Acute low back pain: pain-related fear and pain catastrophizing influence physical performance and perceived disability.

I.E. Swinkels-Meewisse*, J. Roelofs, R.A.B. Oostendorp, A.L.M. Verbeek, J.W.S. Vlaeyen

*Corresponding author for this work

Research output: Contribution to journalArticleAcademicpeer-review


Pain-related fear and pain catastrophizing are associated with disability and actual performance in chronic pain patients. In acute low back pain (LBP), little is known about the prediction of actual performance or perceived disability by pain-related fear and pain catastrophizing. This experimental, cross-sectional study aimed at examining whether pain-related fear and pain catastrophizing were associated with actual performance and perceived disability. Ninety six individuals with an episode of acute LBP performed a dynamic lifting task to measure actual performance. Total lifting time was used as outcome measure. The results show that pain-related fear, as measured with the Tampa Scale for Kinesiophobia, was the strongest predictor of this physical task. Using the Roland Disability Questionnaire as a measure of perceived disability, both pain-related fear and pain catastrophizing, as measured with the Pain Catastrophizing Scale, were significantly predictive of perceived disability and more strongly than pain intensity was. The results of the current study suggest that pain-related fear is an important factor influencing daily activities in individuals suffering an episode of acute LBP. The study results have important clinical implications, especially in the development of preventive strategies for chronic LBP.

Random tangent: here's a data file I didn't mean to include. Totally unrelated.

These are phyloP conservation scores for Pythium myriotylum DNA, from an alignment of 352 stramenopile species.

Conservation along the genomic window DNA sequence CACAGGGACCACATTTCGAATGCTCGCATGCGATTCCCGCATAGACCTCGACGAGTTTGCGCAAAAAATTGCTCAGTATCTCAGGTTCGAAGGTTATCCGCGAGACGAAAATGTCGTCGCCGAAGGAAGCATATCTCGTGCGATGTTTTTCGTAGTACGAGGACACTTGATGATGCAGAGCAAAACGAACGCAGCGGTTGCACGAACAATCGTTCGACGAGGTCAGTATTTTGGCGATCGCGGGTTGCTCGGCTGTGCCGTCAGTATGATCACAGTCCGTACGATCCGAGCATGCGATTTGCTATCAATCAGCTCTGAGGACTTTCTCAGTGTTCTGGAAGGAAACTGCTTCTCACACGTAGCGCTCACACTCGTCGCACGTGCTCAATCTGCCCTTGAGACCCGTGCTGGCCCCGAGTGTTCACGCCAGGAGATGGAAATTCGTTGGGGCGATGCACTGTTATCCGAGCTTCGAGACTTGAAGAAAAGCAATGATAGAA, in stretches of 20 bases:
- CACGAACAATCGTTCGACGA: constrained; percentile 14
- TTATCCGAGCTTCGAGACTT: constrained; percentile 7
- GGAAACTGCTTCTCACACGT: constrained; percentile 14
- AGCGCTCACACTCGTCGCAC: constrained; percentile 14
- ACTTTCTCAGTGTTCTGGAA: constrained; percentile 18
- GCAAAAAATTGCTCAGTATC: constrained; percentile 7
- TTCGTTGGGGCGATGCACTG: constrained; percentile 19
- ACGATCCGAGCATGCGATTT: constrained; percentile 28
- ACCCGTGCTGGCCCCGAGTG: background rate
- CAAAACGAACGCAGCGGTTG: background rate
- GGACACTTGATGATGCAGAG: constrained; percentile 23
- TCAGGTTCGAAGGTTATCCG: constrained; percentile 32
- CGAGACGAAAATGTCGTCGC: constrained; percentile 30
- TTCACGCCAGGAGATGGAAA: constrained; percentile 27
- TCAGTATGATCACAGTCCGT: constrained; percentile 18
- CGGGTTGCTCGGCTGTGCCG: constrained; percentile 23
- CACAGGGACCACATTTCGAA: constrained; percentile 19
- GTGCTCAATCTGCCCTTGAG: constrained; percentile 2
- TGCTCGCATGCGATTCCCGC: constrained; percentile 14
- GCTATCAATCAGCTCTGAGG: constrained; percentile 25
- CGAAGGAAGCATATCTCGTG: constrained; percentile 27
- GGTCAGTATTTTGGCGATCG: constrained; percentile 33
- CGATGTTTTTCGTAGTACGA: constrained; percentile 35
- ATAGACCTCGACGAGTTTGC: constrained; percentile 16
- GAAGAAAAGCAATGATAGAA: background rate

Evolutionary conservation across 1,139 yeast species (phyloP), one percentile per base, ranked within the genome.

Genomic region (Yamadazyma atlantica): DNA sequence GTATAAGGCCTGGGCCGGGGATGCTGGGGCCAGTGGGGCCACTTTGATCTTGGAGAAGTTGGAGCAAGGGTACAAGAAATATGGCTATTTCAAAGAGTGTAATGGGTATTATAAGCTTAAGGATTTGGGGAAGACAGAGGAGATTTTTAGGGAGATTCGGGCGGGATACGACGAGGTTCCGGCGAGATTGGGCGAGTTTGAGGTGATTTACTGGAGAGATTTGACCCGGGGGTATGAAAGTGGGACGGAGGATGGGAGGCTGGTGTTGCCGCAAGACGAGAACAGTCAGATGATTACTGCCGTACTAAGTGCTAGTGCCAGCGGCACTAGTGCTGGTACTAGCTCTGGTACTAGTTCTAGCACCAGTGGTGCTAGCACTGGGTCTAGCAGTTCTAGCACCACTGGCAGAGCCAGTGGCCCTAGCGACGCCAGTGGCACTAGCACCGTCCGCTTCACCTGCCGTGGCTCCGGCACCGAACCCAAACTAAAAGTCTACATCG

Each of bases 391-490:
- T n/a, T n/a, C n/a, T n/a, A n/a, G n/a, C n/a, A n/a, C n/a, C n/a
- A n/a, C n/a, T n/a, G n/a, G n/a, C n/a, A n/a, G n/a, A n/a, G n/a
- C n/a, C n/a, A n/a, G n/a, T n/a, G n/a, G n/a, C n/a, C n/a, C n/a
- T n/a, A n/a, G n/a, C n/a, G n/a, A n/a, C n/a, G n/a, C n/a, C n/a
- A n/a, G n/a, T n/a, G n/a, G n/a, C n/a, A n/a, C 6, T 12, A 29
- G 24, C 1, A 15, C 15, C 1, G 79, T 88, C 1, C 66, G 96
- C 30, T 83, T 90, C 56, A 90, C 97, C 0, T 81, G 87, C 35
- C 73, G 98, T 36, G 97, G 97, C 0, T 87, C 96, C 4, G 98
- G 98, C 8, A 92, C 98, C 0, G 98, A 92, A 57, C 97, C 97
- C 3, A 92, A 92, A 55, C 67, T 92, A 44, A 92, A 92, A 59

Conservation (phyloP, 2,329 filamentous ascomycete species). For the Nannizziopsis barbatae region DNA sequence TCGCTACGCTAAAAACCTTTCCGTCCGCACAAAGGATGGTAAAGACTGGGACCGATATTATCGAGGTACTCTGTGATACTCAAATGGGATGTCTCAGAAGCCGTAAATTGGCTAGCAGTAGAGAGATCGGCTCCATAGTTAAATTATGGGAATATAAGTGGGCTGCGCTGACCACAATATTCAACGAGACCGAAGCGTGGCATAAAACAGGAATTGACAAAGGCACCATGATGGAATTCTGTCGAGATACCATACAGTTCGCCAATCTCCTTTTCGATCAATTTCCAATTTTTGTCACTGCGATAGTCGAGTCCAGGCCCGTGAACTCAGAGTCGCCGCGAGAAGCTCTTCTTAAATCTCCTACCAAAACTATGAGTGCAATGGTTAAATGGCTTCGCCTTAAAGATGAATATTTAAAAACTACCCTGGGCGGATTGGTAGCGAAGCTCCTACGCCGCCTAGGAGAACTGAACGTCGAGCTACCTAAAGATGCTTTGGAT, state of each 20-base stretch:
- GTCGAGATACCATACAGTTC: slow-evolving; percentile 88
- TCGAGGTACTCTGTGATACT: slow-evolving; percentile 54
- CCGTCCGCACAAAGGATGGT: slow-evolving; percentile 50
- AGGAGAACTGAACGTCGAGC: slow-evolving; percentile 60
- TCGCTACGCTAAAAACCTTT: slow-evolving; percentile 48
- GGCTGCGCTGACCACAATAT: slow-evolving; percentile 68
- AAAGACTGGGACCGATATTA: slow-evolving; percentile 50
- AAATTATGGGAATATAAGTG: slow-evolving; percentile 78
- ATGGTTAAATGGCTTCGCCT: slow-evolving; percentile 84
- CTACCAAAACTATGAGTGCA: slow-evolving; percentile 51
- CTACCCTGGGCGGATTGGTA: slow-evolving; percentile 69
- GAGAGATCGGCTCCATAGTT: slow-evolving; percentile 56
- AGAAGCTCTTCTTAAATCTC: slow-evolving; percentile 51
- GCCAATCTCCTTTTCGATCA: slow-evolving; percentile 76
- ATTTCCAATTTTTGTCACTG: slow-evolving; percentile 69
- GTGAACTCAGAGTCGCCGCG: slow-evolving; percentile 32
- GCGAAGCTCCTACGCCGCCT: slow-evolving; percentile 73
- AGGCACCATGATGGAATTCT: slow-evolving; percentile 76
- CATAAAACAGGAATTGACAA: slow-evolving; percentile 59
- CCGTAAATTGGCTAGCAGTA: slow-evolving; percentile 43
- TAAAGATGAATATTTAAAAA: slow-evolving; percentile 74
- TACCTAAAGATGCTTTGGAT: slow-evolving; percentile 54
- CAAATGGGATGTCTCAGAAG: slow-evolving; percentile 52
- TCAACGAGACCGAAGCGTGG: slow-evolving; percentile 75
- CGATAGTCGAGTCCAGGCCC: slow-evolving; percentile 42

Original languageEnglish
Pages (from-to)36-43
Issue number1-2
Publication statusPublished - 1 Jan 2006

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